2018-04-19T10:25:05.9304329Z TID=24 ID=13308 [#016636d20b19] Event: [OnResolved]. Message ID=[] processing completed. Result: [Routed].

This was added after the blog was published because of visibility/readability:

message based routing X-header

A message from a mailbox that’s not part of this Security Group shows different headers:

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And the Transport Agent logfile:

2018-04-19T10:24:56.1352082Z TID=48 ID=13306 [#1f1e25edd0da] Event: [OnResolved]. Processing message
2018-04-19T10:24:56.1352082Z TID=48 ID=13306 ID=[]
2018-04-19T10:24:56.1352082Z TID=48 ID=13306 Details=[Interpersonal]
2018-04-19T10:24:56.1352082Z TID=48 ID=13306 Delivery=[Smtp/2018-04-19T10:24:56.0250359Z]
2018-04-19T10:24:56.1352082Z TID=48 ID=13306 Subject=[Routing via Edge?]
2018-04-19T10:24:56.1352082Z TID=48 ID=13306 From=[administratie@Wesselius.info]
2018-04-19T10:24:56.1352082Z TID=48 ID=13306 To=[jaapwess@gmail.com]
2018-04-19T10:24:56.1352082Z TID=48 ID=13306 Attachments=[]
2018-04-19T10:24:56.1352083Z TID=48 ID=13307 [#1f1e25edd0da] Event: [OnResolved]. Rule execution log:
2018-04-19T10:24:56.1352083Z TID=48 ID=13307 > Rule #1. Header [x-routethroughtm] was not found.
2018-04-19T10:24:56.1352084Z TID=48 ID=13308 [#1f1e25edd0da] Event: [OnResolved]. Message ID=[] processing completed. Result: [NoAction].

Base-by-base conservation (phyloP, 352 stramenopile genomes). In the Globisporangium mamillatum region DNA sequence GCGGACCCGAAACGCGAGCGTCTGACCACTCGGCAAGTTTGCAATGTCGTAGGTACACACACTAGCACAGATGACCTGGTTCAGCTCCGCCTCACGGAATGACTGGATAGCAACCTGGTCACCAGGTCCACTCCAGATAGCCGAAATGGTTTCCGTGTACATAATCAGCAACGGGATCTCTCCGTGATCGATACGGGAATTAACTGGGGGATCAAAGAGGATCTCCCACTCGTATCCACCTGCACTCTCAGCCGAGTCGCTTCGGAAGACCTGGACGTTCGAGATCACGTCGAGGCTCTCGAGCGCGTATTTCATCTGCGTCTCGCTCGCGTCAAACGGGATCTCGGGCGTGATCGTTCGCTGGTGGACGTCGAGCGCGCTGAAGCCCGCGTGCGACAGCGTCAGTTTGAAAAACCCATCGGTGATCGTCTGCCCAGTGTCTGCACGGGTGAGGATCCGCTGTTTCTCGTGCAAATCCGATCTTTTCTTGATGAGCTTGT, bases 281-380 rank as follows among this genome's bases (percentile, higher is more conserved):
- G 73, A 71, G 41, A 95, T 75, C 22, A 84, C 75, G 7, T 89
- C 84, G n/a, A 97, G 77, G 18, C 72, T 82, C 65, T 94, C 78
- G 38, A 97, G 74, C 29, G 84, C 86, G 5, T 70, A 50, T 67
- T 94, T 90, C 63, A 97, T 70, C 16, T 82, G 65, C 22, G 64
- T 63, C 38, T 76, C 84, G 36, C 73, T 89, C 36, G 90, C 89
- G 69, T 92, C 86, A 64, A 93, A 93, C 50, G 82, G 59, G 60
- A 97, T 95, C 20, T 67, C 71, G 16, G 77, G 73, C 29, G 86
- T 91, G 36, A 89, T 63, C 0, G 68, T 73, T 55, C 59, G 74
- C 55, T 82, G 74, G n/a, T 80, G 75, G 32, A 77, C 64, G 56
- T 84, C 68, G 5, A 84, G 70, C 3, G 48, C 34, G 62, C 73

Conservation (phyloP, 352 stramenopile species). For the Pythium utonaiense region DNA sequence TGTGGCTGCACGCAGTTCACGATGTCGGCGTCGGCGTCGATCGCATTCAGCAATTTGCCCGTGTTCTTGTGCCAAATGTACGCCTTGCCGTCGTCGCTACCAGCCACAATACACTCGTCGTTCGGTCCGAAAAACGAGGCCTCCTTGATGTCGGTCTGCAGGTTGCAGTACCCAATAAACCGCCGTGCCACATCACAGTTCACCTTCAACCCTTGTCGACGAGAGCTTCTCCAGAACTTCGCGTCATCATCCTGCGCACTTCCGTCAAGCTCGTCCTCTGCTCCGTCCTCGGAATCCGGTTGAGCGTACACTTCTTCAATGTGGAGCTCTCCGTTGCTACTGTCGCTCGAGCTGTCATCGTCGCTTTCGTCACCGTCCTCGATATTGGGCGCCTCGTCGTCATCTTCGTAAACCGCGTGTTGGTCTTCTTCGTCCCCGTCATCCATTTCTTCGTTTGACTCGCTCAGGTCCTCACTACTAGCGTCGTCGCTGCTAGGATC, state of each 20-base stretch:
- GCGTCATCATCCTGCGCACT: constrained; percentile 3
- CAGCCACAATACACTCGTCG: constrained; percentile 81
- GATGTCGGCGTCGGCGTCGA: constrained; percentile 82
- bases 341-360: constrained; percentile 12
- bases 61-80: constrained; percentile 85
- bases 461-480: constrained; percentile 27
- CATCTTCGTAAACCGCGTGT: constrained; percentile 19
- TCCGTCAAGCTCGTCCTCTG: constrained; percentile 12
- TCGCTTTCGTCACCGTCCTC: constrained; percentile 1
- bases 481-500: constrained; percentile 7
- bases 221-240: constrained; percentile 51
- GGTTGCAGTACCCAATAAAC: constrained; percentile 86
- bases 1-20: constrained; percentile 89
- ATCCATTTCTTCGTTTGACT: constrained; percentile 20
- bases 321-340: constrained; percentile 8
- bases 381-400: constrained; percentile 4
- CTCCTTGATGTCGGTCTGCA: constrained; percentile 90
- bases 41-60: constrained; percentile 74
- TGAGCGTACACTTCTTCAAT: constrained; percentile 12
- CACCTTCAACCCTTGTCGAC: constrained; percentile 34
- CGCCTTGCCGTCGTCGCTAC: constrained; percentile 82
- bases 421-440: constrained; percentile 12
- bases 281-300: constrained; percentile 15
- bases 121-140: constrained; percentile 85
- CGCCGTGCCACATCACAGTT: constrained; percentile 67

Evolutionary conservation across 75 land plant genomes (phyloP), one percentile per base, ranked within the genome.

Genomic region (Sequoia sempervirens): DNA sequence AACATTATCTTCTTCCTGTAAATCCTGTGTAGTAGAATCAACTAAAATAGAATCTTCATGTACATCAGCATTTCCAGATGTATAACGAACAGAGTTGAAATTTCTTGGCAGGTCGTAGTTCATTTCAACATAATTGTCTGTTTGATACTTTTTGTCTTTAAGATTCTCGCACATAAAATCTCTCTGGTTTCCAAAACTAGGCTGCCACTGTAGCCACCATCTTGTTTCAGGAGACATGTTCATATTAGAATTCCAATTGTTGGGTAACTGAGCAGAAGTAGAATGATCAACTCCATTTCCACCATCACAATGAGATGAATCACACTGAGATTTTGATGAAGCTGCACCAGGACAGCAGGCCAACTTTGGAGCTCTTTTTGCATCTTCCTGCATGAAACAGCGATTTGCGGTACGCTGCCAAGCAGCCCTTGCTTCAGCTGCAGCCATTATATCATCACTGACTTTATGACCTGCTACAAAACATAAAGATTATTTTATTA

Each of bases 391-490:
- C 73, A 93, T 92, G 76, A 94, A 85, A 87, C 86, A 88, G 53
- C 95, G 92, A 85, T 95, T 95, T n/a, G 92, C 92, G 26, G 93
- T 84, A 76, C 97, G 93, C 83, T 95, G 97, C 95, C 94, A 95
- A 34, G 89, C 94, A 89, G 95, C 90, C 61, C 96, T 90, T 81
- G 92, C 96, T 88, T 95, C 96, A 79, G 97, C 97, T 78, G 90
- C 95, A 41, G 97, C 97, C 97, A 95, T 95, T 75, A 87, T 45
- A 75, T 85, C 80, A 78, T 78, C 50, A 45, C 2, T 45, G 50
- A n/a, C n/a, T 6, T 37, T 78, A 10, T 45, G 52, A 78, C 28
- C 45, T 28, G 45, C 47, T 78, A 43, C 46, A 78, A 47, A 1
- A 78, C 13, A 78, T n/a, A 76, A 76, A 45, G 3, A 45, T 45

And again an added screenshot for readability:

Message based routing X-header

The config file is easy to configure. When using the X-header as shown above it would contain:

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Note. Unfortunately I was not able to post the config info itself on my blog, as WordPress does not accept this.

The header rule can be configured extensively using a headerValuePattern or a headerValueNotPattern. These are regular expressions, like:

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In this example, all messages with the X-RouteThroughTM header are routed to the trend.local connector. However, if the X-RouteThroughTM header has label “public”, do not route. Also, do not route for recipients in @secure.com and @secure.eu domains.

Summary

Source Based Routing is not possible in Exchange server and you need a 3rd party solution to achieve this. The Transport Agent solution from Egress Software is a highly customizable tool that can achieve this and the last couple of months it has been proven to be stable.

On general Exchange remark though, after upgrading to a newer CU you have to redeploy the Transport Agent. Not a big deal, only a matter of executing a setup.ps1 PowerShell script (but easy to forget)

set-msoldirsyncenabled not available

Now with Microsoft moving from the old MSOL to AzureAD PowerShell commands (see my blogpost on Azure Active Directory PowerShell v2), you get new features but (unfortunately) things are starting to disappear as well.